The past, present and future of the CubeSat microsatellite technology is explored, with a particular emphasis upon the efforts of venturing beyond our own world by the Center for Advanced Energy Studies by Idaho National Laboratory.
Eight candidates for a highly desirable corporate job are locked together in an exam room and given a final test with just one question. It seems simple yet confusing that soon, tensions begin to unravel.
Set before the events of the previous films. As group of strangers awaken with no memory to find they have been involuntarily placed in a maze containing deadly traps, a young man whose job is to watch over the Cube endeavors to rescue a woman trapped within.
The coffee mug on Wynn's desk says "Think Outside the Box". It can be seen when he is drawing the picture of Rains. See more »
When Haskell falls feet-first from one cube to the one below it, Wynn says, "There's no way he could have survived that," and he turns out to be correct. However, earlier in the film, Meyerhold makes the same fall head-first, and is able to stand and operate without apparent injury (except for a giant wound on the side of his face). See more »
I was one of the enthusiasts of the original. It seemed a clever solution to one of filmdoms most persistent challenges: how to stage drama.
Noir is our most basic cinematic model. The core of noir is a universe where capricious fate toys with human destiny in cruel and arbitrary ways. "Cube" cleverly merged a modern noir vision with a solution to the staging problem.
Then along came the sequel which had no understanding of what made the original appealing and important. They turned it into a conventional government plot thriller with all the baggage that carries. Along the way, they introduced some pseudomathematical notions that were bizarre.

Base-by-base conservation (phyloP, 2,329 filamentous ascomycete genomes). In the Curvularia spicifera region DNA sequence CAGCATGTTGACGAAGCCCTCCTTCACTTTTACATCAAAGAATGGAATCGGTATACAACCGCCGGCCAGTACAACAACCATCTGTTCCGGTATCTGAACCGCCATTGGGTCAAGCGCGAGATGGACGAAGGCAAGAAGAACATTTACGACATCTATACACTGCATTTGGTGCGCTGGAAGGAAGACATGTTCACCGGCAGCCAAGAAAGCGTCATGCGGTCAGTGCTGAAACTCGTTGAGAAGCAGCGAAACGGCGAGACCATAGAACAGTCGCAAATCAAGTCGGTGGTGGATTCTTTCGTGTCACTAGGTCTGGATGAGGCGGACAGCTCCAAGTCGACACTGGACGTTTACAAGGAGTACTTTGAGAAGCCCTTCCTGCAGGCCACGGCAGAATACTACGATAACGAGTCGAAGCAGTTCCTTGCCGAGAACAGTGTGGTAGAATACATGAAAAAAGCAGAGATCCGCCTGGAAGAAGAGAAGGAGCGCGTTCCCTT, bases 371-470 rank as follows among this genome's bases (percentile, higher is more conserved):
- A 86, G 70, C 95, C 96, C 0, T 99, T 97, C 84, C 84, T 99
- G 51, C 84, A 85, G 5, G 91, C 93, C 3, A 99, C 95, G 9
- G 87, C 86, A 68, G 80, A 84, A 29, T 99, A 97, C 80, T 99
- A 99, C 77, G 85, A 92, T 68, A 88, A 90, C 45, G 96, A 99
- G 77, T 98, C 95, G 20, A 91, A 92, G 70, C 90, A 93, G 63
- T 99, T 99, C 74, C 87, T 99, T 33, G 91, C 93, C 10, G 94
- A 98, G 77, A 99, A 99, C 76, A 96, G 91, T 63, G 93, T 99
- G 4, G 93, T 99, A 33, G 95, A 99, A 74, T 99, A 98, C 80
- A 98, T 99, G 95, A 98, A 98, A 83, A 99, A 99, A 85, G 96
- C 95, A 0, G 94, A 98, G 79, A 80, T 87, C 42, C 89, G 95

If there is anyone on the planet that would know how such a government program would work, it would be me. I wrote a comment about this which triggered a couple dozen messages among the editor of a film magazine, myself and the original author of "Hypercube."
As it happens, the original script was more true to what made the first one work, but it was coopted and changed by the same hack behind this.
So once again, here we have some sort of evil experiment by some agency. In the last one, that was actually a major weapons company. The one clever idea is similar to "Saw," where we watch the watchers of watchers watch. This folding is supposed to impute an evil to us that we see in the maniacal Dennis Hopper impersonator.
One of the intermediate watchers draws comics. This is textbook folding. Not clever, not worthy.
Ted's Evaluation -- 1 of 3: You can find something better to do with this part of your life.
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